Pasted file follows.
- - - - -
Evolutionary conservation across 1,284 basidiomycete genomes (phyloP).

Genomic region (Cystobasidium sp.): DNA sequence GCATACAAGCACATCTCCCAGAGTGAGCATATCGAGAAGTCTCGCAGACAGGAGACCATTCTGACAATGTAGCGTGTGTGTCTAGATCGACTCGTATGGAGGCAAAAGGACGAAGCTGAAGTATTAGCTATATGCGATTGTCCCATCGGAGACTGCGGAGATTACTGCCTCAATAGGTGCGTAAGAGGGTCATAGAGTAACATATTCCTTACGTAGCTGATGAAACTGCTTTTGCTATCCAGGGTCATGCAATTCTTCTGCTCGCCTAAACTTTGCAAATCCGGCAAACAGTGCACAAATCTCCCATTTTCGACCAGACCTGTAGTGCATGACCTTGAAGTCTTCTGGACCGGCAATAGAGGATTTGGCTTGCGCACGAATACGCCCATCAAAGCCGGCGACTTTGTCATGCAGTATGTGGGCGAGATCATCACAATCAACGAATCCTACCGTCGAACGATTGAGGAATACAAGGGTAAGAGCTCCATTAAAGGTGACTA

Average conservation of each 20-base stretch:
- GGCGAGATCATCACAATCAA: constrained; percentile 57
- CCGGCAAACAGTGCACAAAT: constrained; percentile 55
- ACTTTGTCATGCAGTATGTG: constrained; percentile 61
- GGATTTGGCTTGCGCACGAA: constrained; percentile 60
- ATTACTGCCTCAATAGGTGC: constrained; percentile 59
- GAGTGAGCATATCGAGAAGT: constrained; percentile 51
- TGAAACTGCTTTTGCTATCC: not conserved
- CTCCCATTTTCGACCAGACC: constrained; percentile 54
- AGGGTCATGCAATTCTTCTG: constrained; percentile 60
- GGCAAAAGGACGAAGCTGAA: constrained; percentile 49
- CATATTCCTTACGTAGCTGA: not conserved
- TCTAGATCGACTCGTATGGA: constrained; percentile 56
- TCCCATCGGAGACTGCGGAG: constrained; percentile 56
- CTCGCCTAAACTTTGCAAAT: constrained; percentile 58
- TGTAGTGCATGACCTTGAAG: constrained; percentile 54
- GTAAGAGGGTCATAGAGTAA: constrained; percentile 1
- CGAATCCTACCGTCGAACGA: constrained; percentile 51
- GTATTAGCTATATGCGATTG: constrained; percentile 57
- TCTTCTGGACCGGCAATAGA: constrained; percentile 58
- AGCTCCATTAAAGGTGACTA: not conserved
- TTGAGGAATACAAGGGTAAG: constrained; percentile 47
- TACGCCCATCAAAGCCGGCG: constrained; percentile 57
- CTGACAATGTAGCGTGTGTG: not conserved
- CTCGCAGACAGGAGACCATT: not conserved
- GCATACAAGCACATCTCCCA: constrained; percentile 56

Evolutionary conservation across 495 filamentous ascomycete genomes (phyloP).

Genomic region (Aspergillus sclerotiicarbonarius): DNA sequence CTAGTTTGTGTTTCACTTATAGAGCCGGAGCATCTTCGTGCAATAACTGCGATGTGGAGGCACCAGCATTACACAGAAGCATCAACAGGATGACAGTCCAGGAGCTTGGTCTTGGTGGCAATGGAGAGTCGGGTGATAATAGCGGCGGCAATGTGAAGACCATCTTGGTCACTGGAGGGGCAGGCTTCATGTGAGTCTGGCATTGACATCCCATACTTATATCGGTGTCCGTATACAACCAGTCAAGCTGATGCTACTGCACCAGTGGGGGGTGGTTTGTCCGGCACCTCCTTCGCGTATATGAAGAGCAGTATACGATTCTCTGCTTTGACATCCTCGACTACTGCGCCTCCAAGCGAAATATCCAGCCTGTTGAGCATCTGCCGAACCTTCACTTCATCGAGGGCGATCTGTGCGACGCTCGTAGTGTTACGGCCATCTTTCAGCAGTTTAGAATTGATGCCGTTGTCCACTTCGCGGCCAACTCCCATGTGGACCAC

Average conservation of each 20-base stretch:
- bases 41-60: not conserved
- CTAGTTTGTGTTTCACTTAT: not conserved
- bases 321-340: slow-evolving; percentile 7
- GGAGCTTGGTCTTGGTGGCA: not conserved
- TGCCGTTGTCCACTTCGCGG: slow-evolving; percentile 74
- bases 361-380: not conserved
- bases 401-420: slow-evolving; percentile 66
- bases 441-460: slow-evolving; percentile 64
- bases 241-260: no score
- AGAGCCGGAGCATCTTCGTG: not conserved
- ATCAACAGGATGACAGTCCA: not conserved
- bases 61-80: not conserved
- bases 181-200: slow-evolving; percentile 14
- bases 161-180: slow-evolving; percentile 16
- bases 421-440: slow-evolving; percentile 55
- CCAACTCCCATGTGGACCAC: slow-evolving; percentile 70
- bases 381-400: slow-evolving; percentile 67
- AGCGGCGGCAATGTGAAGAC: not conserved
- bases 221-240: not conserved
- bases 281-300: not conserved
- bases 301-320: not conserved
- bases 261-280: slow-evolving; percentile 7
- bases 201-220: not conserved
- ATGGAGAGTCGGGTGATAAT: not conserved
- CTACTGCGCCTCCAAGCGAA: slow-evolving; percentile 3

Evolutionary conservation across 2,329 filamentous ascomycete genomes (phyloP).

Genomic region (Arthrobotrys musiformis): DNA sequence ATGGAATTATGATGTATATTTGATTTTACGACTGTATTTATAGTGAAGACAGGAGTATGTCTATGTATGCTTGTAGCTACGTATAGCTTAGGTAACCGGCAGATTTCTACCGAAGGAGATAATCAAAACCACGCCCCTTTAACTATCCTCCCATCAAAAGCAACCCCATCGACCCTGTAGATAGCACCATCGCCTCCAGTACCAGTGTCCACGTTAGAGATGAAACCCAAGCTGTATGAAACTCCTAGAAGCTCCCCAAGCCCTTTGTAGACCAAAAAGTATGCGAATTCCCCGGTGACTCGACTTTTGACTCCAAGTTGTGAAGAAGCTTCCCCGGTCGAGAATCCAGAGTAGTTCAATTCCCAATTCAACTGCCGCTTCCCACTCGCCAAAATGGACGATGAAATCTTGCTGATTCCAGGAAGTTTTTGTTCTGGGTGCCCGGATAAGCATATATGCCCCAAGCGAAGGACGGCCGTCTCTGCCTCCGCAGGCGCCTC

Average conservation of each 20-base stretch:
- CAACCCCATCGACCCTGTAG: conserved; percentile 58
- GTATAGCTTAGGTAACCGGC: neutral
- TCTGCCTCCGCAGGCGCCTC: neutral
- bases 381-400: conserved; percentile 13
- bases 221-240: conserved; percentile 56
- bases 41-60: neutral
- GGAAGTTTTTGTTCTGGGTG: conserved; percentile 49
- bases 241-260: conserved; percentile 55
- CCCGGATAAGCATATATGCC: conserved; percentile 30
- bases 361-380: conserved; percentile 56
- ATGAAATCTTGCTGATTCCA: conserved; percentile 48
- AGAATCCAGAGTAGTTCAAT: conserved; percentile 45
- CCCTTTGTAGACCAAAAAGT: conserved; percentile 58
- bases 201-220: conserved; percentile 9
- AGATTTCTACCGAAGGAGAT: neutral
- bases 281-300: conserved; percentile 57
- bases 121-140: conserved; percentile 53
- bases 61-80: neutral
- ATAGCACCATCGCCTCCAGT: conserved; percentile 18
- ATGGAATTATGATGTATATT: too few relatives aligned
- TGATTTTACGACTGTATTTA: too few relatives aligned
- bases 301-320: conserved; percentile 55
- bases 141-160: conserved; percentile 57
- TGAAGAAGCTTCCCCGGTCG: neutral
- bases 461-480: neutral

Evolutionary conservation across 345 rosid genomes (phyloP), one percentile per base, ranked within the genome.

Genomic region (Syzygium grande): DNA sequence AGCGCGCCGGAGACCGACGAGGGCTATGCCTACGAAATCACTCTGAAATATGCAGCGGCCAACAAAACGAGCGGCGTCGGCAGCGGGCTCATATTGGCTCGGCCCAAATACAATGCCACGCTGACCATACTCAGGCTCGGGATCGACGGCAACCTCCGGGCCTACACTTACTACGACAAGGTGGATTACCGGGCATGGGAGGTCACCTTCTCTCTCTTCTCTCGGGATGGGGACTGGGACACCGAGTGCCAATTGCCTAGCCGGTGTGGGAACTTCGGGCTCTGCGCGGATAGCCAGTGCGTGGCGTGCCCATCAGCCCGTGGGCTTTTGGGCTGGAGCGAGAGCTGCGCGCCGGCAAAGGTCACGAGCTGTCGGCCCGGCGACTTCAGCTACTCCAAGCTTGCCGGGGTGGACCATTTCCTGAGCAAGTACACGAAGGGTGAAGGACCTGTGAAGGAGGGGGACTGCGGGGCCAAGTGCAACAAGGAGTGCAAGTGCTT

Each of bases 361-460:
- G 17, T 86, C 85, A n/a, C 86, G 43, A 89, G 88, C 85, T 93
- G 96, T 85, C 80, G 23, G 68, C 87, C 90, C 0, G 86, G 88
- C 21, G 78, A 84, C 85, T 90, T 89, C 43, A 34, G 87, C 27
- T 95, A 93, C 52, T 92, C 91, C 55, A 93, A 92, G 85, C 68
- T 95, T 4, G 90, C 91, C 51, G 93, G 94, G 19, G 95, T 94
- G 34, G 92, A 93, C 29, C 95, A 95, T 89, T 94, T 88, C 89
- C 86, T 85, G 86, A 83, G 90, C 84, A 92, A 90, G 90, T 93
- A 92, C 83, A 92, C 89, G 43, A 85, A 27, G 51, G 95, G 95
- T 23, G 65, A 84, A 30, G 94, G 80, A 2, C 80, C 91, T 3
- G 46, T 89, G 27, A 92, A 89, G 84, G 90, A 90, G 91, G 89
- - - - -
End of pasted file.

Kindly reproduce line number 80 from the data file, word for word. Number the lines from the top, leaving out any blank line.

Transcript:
- TGATTTTACGACTGTATTTA: too few relatives aligned